2. Tip The Scale In Favor Of Consonant Beliefs

This involves adding a greater number of consonant beliefs than dissonant beliefs. For example, offering your online learners factual information that convinces them to change their minds according to their beliefs. This approach appeals to your online learner's practicality. If they are presented with evidence that a belief is false or that it will hinder their well-being, they will probably reevaluate that belief and its importance. This is why it's essential to give your online learners all of the data, stats, and facts they need to make an informed decision. Encourage them to share their ideas and thoughts and then give them the eLearning resources they can use to explore the topic on their own.

3. Take Conflict Out Of The Equation

Change either the dissonant belief or behavior so that there is no longer a conflict. For example, an online learner can modify a dissonant behavior to align it with their current beliefs, especially if they know that the belief is based in fact and will help them reach their goal. This can be a challenging endeavor if the behavior is a habit, however, as the online learner must acknowledge that the behavior is unproductive, then unlearn it in order to form new habits. To remove the dissonant conflict eLearning professionals can create branching scenarios, demos, and eLearning simulations that reinforce positive performance behaviors. These eLearning activities also help online learners see the repercussions of their actions and identify the root cause of the problem. If they discover that their actions are creating a conflict, for example, they have the opportunity to learn a better approach.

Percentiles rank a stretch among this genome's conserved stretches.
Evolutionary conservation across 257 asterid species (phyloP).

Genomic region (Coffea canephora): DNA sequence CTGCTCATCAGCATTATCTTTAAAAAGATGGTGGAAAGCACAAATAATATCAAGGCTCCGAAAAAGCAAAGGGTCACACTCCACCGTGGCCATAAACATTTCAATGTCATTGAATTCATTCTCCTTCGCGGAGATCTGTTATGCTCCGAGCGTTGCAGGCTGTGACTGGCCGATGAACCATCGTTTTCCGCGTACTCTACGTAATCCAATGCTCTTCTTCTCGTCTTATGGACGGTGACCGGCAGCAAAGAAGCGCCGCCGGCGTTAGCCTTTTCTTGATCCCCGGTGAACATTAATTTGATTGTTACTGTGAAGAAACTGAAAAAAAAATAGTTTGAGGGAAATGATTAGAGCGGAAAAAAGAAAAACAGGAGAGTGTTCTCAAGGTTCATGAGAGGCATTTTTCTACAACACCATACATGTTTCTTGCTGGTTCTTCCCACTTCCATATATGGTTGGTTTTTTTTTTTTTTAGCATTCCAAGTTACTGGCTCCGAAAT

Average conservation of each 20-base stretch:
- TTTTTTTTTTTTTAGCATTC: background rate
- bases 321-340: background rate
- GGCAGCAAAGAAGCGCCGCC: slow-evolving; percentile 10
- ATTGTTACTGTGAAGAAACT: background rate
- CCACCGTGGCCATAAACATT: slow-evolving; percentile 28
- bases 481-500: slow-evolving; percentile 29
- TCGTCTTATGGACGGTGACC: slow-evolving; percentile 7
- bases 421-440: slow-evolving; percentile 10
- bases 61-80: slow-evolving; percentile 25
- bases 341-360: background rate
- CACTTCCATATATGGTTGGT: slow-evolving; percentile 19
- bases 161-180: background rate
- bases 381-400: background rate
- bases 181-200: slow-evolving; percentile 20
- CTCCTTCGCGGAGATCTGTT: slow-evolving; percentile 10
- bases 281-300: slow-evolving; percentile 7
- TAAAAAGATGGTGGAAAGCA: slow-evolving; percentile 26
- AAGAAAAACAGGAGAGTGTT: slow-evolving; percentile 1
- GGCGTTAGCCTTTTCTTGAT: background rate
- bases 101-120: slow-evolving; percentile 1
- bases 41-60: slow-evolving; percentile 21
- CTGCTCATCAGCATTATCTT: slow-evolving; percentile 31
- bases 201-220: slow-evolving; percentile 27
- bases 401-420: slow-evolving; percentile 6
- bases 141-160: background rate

One of the most significant challenges that online learners face is dealing with ambiguous dissonances. For instance, if there are pros and cons for both the behavior and the belief, they will have to weigh the options before deciding. If this is the case, eLearning professionals should encourage their online learners to focus on their goals and objectives to determine the best course of action.

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It's also vital to remember that some online learners may not behave as the theory suggests. For example, online learners with lower stress levels or less anxiety might not follow the "rules". In fact, you may discover that certain members of your audience cope with dissonance quite well. The key is to do your eLearning audience research and learn as much as possible about your online learners' traits and emotional state in order to create personalized eLearning experiences.

Are you designing an eLearning course for more mature audiences? Read the article Cognitive Limitations Of Adult Learners In eLearning: 6 Factors To Consider to discover what you should consider when dealing with the cognitive limitations of adult learners.

References

  1. Festinger, L. (1957). A Theory of Cognitive Dissonance. Stanford, CA: Stanford University Press.